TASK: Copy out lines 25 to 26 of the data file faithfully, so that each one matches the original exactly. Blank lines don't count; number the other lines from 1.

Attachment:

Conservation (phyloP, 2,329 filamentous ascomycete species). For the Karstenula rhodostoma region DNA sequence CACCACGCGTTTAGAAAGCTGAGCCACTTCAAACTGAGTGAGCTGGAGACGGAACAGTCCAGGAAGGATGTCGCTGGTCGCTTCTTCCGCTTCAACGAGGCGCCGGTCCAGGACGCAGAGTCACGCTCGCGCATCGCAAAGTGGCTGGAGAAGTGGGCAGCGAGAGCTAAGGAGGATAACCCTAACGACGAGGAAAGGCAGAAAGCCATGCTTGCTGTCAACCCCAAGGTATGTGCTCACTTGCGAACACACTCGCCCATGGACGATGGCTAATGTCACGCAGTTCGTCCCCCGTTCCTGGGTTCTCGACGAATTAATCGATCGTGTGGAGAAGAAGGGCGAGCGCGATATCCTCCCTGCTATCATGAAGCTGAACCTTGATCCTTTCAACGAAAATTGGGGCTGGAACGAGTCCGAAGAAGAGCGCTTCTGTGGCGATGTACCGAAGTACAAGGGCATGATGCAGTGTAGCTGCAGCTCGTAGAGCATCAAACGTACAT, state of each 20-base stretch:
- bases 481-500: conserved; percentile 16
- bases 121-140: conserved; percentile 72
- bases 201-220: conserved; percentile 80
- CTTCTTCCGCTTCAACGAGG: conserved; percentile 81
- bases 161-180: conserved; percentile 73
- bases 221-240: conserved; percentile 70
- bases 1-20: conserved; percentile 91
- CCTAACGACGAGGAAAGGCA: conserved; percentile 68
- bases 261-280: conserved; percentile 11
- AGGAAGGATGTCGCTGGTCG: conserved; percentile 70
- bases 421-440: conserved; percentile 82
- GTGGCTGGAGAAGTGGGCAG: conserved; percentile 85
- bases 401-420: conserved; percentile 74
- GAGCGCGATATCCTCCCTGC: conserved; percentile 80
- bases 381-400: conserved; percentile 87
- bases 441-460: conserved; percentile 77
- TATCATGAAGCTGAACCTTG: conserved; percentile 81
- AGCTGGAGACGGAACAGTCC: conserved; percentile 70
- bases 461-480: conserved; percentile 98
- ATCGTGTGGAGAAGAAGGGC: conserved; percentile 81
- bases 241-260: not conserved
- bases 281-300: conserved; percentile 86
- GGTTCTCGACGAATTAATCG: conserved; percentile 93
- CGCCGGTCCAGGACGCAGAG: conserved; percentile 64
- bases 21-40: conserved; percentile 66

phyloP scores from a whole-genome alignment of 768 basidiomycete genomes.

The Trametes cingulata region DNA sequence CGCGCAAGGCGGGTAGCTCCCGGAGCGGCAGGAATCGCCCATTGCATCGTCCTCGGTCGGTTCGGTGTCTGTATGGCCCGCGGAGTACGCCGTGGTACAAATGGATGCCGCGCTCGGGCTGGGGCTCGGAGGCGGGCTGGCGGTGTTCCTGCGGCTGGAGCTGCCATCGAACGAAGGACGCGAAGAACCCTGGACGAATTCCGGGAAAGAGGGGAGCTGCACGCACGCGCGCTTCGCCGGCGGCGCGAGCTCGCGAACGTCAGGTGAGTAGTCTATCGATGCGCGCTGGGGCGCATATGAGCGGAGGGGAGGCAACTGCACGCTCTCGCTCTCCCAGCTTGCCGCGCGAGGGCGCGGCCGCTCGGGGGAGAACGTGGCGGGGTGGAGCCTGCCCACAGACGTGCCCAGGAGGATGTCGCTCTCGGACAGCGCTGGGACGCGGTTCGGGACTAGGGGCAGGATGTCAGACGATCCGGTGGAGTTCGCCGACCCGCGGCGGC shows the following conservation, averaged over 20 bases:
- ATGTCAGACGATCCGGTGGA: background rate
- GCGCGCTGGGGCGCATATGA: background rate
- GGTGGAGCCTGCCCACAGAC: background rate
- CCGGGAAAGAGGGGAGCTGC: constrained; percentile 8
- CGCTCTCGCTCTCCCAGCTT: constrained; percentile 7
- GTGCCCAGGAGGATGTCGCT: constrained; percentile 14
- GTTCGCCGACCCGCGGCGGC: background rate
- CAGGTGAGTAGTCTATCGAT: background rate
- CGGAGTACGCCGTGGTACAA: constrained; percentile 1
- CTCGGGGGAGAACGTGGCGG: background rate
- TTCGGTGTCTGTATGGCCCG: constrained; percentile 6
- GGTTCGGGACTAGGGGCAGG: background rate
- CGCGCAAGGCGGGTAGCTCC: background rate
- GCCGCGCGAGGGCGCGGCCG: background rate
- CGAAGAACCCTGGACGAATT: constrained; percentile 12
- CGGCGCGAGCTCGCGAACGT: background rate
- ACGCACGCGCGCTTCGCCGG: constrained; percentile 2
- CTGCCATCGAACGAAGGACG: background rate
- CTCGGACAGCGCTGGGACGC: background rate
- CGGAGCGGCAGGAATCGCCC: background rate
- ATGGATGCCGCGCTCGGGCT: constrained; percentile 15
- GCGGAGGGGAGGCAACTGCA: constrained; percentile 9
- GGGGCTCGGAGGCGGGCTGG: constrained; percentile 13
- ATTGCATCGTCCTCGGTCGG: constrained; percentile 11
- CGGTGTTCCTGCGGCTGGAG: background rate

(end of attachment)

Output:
- CGCCGGTCCAGGACGCAGAG: conserved; percentile 64
- bases 21-40: conserved; percentile 66